I am a current affairs junkie. I never seem able to get enough international or local news. So many of the stories I read give me ideas for plots. If I could clone myself a dozen times, I would still be wishing I could write more. Also, when I walk through the woods that surround my house, that collective conscious spirit I spoke about earlier starts planting all kinds of seeds. Bottom line, though, I never know exactly where, when or how my next jolt of inspiration will come.
Is there a genre of book you would like to write but haven't yet?
Although my novels for Whiskey Creek Press Torrid are classified as erotic romance, I like to think of them as contemporary fiction that combines elements of suspense and humor. That genre suits me fine.
What type of book have you always wanted to write?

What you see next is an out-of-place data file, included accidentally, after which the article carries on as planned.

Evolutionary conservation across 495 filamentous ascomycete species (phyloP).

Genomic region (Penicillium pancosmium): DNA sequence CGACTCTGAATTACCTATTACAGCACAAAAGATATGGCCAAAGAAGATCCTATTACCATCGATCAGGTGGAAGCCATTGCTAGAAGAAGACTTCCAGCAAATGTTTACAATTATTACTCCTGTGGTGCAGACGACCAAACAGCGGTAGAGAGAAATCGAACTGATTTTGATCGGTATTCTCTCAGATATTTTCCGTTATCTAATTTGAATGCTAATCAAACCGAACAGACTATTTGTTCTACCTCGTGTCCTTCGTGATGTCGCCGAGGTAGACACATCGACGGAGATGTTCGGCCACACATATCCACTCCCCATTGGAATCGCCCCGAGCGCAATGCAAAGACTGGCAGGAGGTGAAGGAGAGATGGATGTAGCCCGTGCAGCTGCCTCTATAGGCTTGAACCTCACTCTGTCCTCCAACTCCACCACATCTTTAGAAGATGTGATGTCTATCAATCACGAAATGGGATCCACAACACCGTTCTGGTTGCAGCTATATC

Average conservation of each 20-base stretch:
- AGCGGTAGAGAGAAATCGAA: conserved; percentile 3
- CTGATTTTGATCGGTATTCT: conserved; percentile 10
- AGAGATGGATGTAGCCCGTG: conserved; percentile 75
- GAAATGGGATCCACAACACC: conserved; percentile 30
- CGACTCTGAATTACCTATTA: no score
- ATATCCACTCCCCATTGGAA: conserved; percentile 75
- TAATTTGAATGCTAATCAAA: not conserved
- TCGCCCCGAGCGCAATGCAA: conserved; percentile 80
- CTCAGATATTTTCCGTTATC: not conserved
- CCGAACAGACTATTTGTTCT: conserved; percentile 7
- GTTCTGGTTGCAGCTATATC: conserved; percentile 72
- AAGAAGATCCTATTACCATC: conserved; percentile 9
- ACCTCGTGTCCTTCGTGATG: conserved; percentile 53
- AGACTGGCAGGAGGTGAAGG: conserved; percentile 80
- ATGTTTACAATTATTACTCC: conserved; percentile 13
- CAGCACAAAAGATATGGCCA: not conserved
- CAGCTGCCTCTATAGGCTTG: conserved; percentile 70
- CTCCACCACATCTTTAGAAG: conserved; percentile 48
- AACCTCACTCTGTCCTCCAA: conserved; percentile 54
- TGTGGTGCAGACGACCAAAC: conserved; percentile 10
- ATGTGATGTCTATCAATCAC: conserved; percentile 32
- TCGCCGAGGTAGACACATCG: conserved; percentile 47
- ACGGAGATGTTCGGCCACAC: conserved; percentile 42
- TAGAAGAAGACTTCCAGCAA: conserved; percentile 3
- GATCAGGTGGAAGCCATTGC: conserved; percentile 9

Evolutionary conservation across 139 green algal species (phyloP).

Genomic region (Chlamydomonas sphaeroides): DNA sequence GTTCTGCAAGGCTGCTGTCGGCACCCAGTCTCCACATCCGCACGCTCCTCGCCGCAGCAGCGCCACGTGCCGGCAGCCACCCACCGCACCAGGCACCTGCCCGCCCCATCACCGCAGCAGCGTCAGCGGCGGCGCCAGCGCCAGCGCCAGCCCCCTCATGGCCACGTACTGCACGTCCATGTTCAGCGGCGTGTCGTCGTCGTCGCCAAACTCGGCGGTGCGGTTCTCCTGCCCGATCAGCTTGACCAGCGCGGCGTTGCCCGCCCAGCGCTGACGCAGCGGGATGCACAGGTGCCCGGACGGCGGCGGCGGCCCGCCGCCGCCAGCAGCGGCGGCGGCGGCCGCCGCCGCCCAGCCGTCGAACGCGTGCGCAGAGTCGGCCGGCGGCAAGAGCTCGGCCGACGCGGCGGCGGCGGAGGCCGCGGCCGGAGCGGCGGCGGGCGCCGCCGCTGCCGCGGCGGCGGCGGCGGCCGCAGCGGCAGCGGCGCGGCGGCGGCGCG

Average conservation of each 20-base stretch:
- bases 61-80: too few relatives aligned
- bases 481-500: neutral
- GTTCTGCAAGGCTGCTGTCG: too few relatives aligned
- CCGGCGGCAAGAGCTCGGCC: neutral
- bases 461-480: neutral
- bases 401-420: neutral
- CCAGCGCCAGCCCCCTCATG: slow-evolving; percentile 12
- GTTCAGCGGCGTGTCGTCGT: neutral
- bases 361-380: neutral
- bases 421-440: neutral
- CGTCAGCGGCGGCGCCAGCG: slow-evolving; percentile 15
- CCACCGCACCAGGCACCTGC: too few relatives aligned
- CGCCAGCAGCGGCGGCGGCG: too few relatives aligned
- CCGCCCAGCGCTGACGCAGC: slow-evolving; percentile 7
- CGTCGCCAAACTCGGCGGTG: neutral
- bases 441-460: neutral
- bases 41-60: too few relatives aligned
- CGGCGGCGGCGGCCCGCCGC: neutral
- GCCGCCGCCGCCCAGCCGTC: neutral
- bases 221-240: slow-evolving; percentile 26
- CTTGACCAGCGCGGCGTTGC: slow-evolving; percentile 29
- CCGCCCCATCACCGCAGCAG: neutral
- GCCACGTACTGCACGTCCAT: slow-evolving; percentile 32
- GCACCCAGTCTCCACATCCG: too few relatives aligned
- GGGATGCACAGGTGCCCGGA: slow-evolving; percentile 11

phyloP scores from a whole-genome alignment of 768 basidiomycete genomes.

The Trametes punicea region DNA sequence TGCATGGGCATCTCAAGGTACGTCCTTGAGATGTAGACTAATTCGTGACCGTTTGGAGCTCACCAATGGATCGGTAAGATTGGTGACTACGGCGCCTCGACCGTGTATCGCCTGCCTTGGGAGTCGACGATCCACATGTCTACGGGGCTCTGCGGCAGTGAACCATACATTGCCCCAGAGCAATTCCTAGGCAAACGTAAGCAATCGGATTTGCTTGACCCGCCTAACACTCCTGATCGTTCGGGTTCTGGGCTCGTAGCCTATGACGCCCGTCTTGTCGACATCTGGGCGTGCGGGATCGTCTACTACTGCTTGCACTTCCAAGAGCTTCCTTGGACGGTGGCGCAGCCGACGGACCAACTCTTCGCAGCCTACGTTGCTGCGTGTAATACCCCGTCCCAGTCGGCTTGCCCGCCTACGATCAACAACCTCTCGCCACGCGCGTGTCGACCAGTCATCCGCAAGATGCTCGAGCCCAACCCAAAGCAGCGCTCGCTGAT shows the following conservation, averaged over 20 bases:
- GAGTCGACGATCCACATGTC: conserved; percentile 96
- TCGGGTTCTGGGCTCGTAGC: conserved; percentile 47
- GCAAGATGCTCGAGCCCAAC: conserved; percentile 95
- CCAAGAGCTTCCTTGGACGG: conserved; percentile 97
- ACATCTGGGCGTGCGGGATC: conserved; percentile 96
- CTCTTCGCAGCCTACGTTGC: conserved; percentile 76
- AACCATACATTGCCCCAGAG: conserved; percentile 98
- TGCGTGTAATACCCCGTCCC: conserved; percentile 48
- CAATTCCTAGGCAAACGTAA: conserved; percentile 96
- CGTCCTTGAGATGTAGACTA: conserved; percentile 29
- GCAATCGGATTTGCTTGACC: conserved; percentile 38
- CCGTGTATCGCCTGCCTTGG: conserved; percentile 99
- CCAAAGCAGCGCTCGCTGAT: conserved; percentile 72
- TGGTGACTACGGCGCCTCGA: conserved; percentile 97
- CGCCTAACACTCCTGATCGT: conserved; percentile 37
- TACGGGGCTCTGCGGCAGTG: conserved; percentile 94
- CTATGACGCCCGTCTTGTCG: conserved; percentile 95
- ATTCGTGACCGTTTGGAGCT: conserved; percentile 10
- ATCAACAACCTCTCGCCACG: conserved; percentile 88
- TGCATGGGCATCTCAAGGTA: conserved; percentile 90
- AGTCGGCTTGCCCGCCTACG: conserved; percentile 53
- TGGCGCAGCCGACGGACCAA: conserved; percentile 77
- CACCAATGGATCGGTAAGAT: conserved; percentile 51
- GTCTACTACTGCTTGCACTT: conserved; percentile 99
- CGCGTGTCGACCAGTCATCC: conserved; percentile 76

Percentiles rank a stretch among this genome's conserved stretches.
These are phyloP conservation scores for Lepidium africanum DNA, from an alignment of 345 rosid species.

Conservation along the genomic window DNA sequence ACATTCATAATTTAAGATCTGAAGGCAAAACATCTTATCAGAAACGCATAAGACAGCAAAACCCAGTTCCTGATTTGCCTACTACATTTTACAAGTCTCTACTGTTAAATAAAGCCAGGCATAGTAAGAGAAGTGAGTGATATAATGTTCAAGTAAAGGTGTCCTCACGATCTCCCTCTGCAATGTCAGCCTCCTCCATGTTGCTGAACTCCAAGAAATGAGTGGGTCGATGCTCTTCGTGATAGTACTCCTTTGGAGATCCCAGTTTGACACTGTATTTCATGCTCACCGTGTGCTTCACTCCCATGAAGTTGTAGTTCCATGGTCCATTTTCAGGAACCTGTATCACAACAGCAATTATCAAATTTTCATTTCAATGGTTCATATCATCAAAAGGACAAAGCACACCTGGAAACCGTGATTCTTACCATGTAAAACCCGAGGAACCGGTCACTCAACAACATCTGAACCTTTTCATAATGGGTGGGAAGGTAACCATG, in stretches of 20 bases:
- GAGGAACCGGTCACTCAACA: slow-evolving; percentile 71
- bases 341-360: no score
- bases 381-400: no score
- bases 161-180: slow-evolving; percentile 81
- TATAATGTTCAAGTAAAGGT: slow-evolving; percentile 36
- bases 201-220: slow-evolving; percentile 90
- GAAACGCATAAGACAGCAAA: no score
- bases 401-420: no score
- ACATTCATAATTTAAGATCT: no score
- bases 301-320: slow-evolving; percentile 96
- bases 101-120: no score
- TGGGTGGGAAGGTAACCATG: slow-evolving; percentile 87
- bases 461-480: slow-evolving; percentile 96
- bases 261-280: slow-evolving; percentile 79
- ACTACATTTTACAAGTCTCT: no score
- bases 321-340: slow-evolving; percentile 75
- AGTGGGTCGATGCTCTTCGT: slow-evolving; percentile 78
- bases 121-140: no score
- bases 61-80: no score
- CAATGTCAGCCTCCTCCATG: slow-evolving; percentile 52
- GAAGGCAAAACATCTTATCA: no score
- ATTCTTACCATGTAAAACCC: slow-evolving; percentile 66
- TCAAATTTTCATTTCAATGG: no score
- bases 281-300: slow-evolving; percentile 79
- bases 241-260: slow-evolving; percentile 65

I've written one children's book. I hope to add to that.
What kind of research do you do for your books? Do you enjoy the research process?
Basically, I am a student of human behavior, so my research is never done. I read everything that comes my way about relationships to help understand what makes men and women tick, and what I have learned through personal experiences. However, for one of my short stories about a young journalist on his first foreign correspondent assignment to a country on the eve of their first free elections, I scoured through a host of books about Africa while I was writing.
Do deadlines help or hinder your muse?
I set my own deadlines and seldom disappoint myself.
When did you first decide to submit your work? Please, tell us what or who encouraged you to take this big step.
After a major deal on a screenplay I wrote went dead in the water, I decided to try my hand at writing a novel, "A Dance in the Street" by Charles Shea LeMone. Then I was at a writer's group meeting when I met an editor who enjoyed the first chapter she heard me read. Later, when I was finished the first draft, she sent a copy to Jim Morris, the writer behind Disney's Operation Dumbo Drop. He was working in New York with Berkley Press at the time. He launched my career.